The Old Courthouse clock tower was a historic icon I thought would always be around. Its majestic presence reminded I-25 travelers they were halfway to south metro-Denver or Colorado Springs. Though the clock hadn’t worked in years, its presence was a connection to early Douglas County residents. However, in 1978 everything changed when a young girl decided to spring her boyfriend out of jail by setting a diversionary fire. She burned the whole courthouse. I learned later, she also burned original furniture; the entire building inside and out was a historic treasure. I created this bronze as part of a collection of hand-made hand-cast paper and bronze images I was doing at the time. I wanted to preserve the memory of the Old Courthouse for future generations of its historic importance.
I began doing three-dimensional wall hangings using hand-made hand-cast paper. But like many things one thing led to another; my cast paper flowed into bronzes. I call it my bronze period. I used a start-up foundry on eighth and I-25 who helped me do the clean-up work. Normally a foundry would not let a novice like me into its foundry. I learned fast covering the whole-body including hair was essential. By the end of the day, I looked like one of the guys. I will always treasure that experience but, would not repeat it. It’s hard dirty work.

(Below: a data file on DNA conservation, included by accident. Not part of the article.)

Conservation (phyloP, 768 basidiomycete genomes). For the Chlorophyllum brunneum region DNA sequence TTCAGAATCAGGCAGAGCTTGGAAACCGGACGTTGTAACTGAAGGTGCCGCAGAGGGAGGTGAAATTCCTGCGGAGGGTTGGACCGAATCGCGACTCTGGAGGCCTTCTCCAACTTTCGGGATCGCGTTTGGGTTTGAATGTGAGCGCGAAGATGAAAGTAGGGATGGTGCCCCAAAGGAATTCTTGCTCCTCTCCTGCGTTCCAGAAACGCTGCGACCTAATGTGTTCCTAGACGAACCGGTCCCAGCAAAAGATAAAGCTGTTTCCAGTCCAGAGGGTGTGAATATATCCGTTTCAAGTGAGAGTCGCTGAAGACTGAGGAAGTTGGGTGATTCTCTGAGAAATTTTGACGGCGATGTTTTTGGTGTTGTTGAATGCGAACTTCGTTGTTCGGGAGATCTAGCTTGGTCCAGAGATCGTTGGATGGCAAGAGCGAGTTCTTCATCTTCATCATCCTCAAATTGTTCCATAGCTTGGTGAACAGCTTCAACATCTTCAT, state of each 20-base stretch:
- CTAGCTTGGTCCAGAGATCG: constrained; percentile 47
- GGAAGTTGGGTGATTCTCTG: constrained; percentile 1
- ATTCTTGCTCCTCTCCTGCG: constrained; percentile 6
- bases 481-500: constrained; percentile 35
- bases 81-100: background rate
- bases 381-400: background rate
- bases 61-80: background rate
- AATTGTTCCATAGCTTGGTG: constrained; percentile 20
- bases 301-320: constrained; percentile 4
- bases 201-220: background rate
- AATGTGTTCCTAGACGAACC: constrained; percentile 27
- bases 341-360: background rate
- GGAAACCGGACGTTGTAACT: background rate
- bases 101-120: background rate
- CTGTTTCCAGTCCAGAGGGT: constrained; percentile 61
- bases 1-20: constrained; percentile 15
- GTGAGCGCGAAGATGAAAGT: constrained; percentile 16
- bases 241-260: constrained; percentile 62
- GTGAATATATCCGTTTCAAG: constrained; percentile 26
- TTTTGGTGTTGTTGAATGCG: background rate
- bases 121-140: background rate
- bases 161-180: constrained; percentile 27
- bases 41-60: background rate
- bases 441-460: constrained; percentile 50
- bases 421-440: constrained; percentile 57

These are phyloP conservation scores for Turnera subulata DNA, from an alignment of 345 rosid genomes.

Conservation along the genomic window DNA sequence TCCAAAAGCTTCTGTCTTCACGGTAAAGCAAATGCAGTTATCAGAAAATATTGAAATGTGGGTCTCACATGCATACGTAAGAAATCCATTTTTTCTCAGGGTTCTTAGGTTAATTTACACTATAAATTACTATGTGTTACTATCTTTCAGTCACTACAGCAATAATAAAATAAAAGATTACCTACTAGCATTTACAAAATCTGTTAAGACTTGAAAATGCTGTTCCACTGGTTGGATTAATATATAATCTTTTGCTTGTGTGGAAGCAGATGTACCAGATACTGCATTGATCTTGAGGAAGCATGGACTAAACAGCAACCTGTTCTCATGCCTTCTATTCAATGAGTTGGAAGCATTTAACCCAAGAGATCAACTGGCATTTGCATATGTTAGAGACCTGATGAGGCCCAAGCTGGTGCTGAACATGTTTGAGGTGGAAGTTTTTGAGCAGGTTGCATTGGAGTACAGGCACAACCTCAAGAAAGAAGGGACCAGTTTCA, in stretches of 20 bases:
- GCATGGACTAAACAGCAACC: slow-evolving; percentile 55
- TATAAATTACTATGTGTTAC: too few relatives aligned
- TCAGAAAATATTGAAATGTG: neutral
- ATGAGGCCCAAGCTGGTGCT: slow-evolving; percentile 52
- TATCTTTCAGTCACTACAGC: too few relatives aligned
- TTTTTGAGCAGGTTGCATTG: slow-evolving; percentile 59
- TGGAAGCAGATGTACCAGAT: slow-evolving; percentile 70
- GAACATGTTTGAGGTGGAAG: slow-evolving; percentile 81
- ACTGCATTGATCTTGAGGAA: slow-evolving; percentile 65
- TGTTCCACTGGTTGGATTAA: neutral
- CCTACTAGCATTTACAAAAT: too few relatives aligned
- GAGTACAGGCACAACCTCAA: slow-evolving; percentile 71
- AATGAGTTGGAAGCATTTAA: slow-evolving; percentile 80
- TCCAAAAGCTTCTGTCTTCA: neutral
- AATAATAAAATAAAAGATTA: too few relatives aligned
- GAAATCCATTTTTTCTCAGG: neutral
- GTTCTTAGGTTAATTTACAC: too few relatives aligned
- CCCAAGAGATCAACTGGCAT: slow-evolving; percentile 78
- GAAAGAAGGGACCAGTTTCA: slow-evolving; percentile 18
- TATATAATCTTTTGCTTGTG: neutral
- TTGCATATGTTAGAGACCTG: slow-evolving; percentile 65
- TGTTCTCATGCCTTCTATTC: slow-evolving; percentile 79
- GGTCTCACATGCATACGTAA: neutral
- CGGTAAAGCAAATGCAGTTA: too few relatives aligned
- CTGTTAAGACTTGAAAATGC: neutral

Today I work primarily with oil on canvas; I love painting realism. That is why the Old Court House was such an appeal. People also like my use of impressionistic backgrounds in my portraits. When I presented the first bronze to Douglas County Commissioners, they liked it so much, they commissioned me to do a second for the county courthouse. Both bronzes still hang in the Douglas County Courthouse and Commissioner’s building today as a permanent display.